Col. Joe Mishurda


Joe Mishurda, The Cast Iron Division
2nd Div. XXV Corp, AoJ


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 Post subject:
PostPosted: Fri Mar 04, 2005 1:48 pm 
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Both single & multi-phase modes have some advantages and some disadvantages - but unfortunately the basic <i>turn based</i> gaming system is seriously flawed and should really be replaced by some kind of simultaneous plot + move system. After all, on a <i>real</i> battlefield no general would have ever been able to address his troops with such heartening words:

"Now boys, it's our <i>offensive</i> turn, so you lot go here, you lot there and you lucky fellows can take out that battery on the hill head on and clock up lots of cheap victory points. Don't worry about anything the enemy might do in the meantime - it's only their <i>defensive</i> turn so they're completely paralyzed for the next twenty minutes and can't run away or bring up reinforcements, so you'll easily be able to run rings around them, driving back their flanking units and then isolate them and capture them with a convenient ZOC melee. Besides, all they've got is a few pea-shooter cannon and the choice between a crappy ADF that can't hit a wall with a can of beans at 3ft range, or else they'll just sit and drink tea while watching you advance and then (having at last finished their tea break) they'll get a "proper" defensive phase while you're hiding behind a convenient bush or have moved scotfree right across their front and taken up position on their exposed flank. Then, when you lot have take out their front line, I'll send in the second wave and they can stetch out this elastic twenty minutes and deal with any surviving bluebellies. If necessary, I can send in a third wave -of course still well within the same twenty minute turn - and behind these some mounted cavalry are waiting patiently, just in case those precious twenty minutes need stretching out just that little bit more to perhaps gobble up a previously undetected battery that the second wave may unexpectedly run into."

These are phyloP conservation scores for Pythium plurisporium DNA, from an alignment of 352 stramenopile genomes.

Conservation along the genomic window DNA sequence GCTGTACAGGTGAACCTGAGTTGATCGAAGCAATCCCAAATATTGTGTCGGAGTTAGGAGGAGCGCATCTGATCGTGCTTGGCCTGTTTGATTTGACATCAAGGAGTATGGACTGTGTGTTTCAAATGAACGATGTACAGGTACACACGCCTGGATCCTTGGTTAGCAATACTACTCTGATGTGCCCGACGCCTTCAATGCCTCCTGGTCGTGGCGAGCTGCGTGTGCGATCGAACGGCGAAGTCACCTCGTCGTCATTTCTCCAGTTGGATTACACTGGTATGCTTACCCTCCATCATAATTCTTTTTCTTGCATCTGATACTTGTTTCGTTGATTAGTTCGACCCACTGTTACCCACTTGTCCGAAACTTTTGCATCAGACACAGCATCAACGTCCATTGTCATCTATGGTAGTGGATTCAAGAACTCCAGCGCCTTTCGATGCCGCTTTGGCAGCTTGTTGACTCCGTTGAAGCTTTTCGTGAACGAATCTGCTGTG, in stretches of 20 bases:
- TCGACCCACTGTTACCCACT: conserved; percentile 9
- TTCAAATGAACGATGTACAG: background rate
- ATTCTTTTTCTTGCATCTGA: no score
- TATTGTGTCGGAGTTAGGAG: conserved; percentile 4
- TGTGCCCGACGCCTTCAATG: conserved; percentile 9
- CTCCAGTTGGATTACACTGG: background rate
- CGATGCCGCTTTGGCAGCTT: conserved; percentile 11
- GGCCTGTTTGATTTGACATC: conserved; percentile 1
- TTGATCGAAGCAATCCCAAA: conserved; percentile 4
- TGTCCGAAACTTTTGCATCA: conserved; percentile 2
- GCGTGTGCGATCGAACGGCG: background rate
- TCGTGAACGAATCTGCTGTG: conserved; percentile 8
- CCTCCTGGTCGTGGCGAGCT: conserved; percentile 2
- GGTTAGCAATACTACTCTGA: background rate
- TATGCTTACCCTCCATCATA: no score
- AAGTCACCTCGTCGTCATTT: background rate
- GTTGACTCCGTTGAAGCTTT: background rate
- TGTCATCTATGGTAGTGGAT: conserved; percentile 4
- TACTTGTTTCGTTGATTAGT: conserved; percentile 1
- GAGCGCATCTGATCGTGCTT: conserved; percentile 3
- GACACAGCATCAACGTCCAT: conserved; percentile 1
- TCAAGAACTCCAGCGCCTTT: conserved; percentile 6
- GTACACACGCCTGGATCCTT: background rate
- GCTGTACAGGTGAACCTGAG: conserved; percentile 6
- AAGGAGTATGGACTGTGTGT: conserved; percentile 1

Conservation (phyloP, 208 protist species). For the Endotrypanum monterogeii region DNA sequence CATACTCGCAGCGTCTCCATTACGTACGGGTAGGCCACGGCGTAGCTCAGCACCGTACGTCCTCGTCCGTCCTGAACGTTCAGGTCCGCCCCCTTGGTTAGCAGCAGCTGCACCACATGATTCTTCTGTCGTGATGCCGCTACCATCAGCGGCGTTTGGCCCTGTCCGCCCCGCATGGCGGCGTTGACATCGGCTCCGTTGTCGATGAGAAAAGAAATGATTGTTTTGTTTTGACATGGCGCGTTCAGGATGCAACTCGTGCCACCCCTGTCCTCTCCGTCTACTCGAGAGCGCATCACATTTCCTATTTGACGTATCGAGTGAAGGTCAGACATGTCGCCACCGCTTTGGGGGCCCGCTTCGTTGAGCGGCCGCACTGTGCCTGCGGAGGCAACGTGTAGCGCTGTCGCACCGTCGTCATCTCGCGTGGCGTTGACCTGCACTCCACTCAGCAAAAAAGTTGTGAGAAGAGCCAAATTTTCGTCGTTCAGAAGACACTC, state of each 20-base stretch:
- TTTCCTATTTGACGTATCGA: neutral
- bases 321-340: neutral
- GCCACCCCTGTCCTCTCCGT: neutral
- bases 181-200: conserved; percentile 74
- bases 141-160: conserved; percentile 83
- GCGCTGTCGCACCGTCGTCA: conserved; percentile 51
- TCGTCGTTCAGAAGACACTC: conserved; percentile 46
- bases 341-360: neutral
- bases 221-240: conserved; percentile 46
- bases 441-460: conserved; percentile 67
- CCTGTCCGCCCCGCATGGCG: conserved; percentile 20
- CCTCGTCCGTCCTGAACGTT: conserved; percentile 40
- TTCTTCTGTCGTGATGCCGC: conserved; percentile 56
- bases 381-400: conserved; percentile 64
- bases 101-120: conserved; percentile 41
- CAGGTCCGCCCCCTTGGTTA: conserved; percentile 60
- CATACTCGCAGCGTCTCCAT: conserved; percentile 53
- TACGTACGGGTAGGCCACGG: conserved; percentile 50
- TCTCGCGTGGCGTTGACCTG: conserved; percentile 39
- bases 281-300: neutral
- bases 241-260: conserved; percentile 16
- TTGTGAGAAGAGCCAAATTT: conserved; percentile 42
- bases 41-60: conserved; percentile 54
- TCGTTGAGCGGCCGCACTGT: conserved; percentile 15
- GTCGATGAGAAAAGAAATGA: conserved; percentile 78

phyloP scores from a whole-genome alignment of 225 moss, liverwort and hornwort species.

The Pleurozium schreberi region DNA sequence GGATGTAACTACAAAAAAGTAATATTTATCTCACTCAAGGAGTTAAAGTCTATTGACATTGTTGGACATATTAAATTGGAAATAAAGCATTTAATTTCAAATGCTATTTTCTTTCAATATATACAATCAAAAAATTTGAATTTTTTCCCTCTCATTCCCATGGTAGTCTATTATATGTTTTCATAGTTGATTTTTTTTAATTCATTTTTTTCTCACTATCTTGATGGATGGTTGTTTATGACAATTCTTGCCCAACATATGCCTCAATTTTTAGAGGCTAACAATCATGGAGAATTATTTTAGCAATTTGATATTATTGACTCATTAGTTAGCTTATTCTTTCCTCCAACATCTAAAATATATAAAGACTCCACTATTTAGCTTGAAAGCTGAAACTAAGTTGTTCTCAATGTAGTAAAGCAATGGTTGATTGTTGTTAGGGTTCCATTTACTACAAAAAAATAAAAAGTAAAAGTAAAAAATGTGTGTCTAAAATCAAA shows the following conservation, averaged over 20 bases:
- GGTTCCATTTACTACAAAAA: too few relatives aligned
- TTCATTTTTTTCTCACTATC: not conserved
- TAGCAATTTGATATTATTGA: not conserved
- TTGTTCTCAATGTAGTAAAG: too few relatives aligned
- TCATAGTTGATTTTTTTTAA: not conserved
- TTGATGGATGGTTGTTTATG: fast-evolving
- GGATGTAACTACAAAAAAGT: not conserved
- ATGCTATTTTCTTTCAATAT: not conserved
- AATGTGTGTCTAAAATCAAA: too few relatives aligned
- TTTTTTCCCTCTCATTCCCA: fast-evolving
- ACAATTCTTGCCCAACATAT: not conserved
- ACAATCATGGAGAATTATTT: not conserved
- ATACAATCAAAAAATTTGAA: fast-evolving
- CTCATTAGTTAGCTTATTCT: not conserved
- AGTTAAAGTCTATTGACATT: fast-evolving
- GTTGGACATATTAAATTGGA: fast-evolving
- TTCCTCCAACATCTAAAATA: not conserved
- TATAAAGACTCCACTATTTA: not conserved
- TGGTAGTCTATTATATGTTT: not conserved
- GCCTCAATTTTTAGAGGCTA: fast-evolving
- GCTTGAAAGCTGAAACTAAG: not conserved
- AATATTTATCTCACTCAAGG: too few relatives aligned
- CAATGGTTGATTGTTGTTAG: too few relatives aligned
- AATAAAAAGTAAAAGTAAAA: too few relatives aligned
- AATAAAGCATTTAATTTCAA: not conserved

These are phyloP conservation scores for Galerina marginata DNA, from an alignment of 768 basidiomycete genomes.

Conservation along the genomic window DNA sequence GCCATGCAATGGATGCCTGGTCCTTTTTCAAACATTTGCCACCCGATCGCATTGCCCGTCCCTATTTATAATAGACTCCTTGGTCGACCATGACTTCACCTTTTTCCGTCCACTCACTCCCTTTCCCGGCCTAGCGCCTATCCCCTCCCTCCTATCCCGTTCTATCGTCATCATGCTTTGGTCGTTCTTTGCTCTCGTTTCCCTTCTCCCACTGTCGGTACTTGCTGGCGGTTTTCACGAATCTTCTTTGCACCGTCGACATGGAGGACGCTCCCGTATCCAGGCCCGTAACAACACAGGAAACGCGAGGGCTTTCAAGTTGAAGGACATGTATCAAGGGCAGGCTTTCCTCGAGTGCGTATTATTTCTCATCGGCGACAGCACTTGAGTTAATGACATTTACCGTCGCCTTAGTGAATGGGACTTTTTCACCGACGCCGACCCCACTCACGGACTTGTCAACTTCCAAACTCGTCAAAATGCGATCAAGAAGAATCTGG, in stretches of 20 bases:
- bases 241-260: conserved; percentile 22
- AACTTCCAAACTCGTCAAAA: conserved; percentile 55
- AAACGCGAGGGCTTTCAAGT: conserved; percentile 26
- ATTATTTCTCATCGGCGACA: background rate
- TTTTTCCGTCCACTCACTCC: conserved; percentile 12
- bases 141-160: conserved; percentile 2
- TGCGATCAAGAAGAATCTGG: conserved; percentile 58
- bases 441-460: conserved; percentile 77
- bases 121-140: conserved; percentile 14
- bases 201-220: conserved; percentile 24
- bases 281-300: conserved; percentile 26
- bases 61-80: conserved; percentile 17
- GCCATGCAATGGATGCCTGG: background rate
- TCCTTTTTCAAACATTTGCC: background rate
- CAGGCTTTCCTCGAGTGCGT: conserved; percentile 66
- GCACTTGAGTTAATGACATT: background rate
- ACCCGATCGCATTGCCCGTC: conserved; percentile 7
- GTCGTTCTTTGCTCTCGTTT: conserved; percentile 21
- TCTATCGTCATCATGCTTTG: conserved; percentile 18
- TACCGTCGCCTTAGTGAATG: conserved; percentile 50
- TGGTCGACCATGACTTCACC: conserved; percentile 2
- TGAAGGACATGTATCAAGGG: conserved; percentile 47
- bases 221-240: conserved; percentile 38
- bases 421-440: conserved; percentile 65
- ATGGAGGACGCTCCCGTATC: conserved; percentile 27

Col. Rich White
3 Brig. Phantom Cav Div
III Corps ANV


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 Post subject:
PostPosted: Fri Mar 04, 2005 2:07 pm 
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Joined: Tue Dec 04, 2001 2:29 pm
Posts: 191
Location: USA